Focus on America's Children

Wednesday, July 11, 2007

Federal Forum Releases 10th Report on the Well-Being of U.S. Children and Youth

In 2006, there were 73.7 million children from ages 0–17 in the United States, representing 25 percent of the population. Knowing the characteristics of this important segment is important not only for the country’s well-being today, but also for its vitality in the future.

For this reason, the Federal Interagency Forum on Child and Family Statistics issues America’s Children: Key National Indicators of Well-Being, a national report card on America’s most valuable resource—our children and youth. The report both summarizes national indicators of well-being and monitors changes in these indicators over time.

This year’s America’s Children report shows that the nation’s children and youth have advanced on some issues, but have fallen behind in other areas. For example, the percentage of children who live with at least one working parent increased, but so did the number of infants born at low birth weight, which is a risk factor for a variety of problems. You can read all of this year’s findings at Report Shows Gains, Setbacks for Nation’s Children.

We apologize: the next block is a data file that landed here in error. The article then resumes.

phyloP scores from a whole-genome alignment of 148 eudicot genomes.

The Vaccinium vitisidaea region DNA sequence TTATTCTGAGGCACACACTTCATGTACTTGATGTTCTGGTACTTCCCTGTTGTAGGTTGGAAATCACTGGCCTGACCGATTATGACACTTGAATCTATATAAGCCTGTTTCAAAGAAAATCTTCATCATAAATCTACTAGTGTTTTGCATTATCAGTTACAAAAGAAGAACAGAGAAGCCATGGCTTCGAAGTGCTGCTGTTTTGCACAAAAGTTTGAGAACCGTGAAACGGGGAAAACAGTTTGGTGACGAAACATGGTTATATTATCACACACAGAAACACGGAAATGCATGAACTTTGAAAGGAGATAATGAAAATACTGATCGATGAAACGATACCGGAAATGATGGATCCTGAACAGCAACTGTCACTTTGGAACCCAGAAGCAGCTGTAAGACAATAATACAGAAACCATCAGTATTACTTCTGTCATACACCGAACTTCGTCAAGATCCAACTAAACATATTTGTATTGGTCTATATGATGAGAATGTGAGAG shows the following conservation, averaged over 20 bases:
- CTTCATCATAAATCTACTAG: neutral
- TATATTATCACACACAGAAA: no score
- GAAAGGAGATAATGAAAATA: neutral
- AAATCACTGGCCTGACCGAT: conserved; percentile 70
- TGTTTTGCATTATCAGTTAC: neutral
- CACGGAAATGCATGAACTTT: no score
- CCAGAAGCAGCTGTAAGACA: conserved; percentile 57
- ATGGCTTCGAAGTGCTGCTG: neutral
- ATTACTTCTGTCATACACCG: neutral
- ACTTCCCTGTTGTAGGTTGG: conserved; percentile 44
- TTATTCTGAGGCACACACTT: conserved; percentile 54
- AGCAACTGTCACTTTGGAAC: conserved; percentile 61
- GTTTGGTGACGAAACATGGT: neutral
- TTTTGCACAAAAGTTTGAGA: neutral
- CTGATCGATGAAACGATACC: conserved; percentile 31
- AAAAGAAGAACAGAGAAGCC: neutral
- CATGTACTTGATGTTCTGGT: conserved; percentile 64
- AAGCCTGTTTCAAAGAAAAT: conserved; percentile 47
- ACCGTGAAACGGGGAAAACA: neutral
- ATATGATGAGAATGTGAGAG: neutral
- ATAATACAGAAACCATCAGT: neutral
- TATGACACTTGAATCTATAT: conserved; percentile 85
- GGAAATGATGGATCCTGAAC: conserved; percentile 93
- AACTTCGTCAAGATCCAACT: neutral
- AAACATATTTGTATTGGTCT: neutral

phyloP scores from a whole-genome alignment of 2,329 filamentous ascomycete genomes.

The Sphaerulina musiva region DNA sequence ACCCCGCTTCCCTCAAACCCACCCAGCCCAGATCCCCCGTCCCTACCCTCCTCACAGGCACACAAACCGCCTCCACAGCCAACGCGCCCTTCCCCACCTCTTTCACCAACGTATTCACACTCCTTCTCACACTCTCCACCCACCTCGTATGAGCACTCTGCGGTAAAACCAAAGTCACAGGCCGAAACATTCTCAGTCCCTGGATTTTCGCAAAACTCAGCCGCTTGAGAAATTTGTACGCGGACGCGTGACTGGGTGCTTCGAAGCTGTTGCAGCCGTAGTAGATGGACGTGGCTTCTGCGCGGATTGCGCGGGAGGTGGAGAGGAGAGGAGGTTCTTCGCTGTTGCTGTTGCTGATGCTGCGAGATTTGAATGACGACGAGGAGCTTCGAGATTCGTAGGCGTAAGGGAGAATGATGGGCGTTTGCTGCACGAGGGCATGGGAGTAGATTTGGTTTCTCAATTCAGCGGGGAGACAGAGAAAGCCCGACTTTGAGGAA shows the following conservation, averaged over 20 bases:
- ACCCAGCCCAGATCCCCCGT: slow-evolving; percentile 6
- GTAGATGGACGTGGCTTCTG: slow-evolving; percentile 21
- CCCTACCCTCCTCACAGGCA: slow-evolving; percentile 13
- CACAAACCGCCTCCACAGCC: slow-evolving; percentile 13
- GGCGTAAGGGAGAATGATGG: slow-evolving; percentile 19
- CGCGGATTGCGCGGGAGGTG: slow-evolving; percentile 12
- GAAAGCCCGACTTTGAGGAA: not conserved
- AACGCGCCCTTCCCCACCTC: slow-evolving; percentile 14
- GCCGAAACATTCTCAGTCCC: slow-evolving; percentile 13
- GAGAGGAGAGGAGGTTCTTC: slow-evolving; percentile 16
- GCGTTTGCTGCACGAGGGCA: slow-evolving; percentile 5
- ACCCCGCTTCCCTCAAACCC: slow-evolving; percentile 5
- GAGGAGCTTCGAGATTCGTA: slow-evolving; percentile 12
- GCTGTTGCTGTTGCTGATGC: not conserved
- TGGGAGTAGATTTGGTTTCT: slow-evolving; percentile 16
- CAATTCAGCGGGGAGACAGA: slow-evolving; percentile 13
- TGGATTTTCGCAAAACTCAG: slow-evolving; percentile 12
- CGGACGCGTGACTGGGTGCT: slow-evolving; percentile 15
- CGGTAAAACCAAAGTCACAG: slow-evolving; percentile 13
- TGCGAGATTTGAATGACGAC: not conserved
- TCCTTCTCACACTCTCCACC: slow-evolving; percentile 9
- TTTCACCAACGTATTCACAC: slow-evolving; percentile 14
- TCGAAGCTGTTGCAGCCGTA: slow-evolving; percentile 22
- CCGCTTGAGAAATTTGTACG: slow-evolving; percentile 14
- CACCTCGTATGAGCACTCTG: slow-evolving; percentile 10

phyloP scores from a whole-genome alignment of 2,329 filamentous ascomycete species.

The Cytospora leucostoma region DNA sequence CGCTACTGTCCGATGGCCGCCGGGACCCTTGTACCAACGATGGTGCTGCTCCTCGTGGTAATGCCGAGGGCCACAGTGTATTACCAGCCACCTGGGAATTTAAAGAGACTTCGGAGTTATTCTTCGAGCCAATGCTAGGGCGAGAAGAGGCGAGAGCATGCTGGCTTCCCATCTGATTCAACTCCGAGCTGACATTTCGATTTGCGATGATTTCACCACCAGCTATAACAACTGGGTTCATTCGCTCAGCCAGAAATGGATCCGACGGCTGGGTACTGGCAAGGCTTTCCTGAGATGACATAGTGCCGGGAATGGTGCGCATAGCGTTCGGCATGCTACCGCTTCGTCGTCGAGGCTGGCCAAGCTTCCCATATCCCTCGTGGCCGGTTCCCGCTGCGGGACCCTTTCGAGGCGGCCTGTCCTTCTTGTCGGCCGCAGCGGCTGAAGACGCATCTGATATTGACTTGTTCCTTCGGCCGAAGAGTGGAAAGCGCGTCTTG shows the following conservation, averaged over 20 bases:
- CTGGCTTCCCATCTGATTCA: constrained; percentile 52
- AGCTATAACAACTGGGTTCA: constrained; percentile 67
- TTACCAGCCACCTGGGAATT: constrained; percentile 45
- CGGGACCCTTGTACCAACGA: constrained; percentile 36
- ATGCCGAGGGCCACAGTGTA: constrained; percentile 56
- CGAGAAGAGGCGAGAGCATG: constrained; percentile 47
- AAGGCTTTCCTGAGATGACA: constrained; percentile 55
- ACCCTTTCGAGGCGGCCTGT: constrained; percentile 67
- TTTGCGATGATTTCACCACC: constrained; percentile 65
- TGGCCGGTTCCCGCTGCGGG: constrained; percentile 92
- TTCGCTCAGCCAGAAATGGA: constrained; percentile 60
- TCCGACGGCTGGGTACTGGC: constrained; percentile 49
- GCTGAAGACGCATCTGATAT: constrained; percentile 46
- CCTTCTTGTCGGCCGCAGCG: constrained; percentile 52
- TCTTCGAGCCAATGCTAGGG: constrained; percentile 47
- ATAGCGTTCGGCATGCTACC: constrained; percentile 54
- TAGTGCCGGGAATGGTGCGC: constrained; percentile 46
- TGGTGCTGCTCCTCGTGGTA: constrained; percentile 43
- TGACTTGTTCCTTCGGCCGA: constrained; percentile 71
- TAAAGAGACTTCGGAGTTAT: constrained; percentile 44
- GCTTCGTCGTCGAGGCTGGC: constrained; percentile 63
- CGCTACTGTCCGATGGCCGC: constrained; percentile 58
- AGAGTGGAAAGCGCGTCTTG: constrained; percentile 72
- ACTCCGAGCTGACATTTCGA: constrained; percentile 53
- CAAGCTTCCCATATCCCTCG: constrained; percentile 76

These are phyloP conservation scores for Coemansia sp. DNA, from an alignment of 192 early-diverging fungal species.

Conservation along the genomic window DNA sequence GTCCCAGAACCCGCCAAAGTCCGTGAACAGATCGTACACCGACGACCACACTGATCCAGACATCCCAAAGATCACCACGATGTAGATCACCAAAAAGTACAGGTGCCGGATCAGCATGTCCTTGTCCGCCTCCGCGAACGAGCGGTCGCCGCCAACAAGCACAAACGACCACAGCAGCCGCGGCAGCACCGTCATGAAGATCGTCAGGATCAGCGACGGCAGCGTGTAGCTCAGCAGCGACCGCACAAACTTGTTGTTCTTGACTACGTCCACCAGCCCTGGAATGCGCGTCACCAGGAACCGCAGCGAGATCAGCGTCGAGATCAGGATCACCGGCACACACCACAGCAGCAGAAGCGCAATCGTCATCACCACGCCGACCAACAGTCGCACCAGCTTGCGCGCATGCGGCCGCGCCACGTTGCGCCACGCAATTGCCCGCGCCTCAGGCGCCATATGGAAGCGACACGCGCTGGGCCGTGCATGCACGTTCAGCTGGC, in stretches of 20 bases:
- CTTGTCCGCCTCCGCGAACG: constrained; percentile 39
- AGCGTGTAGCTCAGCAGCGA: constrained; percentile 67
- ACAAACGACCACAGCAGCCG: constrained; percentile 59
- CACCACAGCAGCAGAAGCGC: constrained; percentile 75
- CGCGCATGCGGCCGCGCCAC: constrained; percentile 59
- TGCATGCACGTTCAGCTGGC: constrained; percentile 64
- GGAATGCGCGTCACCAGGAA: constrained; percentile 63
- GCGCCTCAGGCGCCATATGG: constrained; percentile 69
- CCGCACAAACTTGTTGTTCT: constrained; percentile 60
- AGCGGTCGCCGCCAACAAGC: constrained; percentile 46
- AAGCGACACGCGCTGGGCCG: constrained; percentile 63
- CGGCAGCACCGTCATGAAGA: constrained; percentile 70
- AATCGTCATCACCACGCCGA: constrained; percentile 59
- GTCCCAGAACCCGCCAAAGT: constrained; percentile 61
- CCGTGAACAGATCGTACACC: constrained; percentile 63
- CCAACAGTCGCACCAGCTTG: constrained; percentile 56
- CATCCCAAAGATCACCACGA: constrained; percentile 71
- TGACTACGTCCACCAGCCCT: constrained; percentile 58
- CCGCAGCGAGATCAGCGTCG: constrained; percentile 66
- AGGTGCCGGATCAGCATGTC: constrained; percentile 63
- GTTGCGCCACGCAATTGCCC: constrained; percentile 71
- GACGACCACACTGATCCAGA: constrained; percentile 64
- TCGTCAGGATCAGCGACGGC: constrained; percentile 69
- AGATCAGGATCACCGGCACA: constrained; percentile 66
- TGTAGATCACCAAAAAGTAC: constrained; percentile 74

The Federal Interagency Forum on Child and Family Statistics includes 22 federal agencies, including the NICHD, that are involved in research and activities related to children and families. The NICHD has been a member of the Forum since it was established in 1997 to foster coordination and collaboration, and to enhance and improve consistency in the collection and reporting of federal data on children and families.

For this, the report’s 10th anniversary, Forum members added two new sections—Physical Environment and Safety and Health Care—and nine new indicators: child maltreatment, oral health, drinking water quality, lead in the blood of children, child injury and mortality, adolescent injury and mortality, sexual activity, college enrollment, and asthma. Other topic areas include family and social environment, economic circumstances, health care, physical environment and safety, behavior, education, and health.

For more information on America’s Children, visit the following resources:

 

Originally Posted: July 13, 2007

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